The San Antonio Spurs Biggest Mistake in the Past Ten Years

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Jun 16, 2005; Auburn Hills, MI, USA; TIM DUNCAN and coach GREGG POPOVICH of San Antonio during Game 4 of the NBA Finals at the Palace at Auburn Hills in Auburn Hills, Michigan on June 16, 2005. The Pistons beat the Spurs 102-71. (Photo by Sporting News/Sporting News via Getty Images)

The San Antonio Spurs Biggest Mistake in the Past Ten Years

The San Antonio Spurs have arguably been the most successful franchise across all sports for the past two decades. The Spurs have won 50 games in 17 consecutive seasons. The only reason that it hasn’t been 19 straight seasons is because of the lockout-shortened 1998-99 season. They still went 37-13 in that 50 game campaign. Clearly, the Spurs haven’t made too many mistakes. With a dominant core, superior management, and one of the best coaches in the history of the game, the small market San Antonio Spurs have thrived in a league that is so often dominated by big market teams.

The 2013 NBA Finals

In the past ten years alone, San Antonio has won two titles, which is an incredible feat; however, that number could have easily been three if it weren’t for a rare coaching mistake made by Gregg Popovich three summers ago. The 2013 Spurs were just seconds away from adding another banner to the rafters at AT&T Center. Literally, just seconds away. We all know what happened in Game 6 of the 2013 NBA Finals, when Ray Allen‘s historic three pointer sent the game to overtime. His iconic stroke of beauty from the corner is undoubtedly one of the most memorable shots in NBAhistory. For Spurs fans, Allen’s shot and Mike Breen‘s exhilarating “BANG!” represent the agony of defeat.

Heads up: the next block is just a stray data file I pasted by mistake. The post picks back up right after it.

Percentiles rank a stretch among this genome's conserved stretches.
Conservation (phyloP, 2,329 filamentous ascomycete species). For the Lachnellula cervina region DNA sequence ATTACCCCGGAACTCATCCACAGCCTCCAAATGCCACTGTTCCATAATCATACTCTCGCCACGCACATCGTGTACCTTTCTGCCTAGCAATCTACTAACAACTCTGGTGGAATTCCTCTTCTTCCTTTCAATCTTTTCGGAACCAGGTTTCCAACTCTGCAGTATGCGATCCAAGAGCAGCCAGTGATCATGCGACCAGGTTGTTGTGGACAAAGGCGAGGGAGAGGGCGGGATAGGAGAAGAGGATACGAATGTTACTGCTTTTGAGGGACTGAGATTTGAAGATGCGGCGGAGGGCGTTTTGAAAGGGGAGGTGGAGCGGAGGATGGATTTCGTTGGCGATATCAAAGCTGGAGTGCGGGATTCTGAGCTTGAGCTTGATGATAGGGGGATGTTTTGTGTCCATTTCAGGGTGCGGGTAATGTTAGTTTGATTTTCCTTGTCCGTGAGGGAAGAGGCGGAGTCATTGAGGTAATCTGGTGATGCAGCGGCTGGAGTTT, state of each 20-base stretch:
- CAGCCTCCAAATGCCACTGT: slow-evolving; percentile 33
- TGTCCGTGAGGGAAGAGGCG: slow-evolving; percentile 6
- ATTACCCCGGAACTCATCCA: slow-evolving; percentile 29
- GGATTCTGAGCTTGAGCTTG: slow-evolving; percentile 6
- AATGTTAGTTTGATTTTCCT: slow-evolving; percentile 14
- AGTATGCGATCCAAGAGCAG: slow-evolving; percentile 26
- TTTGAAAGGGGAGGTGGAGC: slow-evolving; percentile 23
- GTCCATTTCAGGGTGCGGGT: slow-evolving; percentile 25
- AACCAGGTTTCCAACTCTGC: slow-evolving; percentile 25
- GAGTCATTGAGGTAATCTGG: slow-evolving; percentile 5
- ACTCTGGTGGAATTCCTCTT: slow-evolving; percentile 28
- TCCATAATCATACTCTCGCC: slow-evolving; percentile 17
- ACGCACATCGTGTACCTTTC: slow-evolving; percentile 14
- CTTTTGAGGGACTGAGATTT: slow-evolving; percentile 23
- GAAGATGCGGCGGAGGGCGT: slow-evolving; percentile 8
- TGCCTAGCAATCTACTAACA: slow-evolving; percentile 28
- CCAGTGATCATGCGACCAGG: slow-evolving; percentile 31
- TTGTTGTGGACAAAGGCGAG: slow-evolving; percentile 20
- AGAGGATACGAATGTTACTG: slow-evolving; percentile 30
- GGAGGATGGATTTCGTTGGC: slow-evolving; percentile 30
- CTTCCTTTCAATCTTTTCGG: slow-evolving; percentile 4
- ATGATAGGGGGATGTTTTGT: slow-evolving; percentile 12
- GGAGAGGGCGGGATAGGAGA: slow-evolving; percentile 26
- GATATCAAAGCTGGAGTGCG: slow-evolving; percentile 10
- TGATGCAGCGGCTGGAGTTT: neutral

It’s tough to blame anyone on the court for giving up that game-tying three pointer. Chris Bosh grabbed a tough rebound in traffic, and then one of the greatest shooters in the history of the NBA nailed an incredibly difficult shot – a shot that was well contested by Tony Parker. Parker quickly ran to the corner to defend Allen and did the best he could without fouling. So if it wasn’t anyone’s fault on the court, then who could have prevented that shot, and ultimately prevented a Miami Heat championship? The answer comes from the sidelines, where Gregg Popovich made one of the most regretful coaching decisions of his Hall of Fame career.

 

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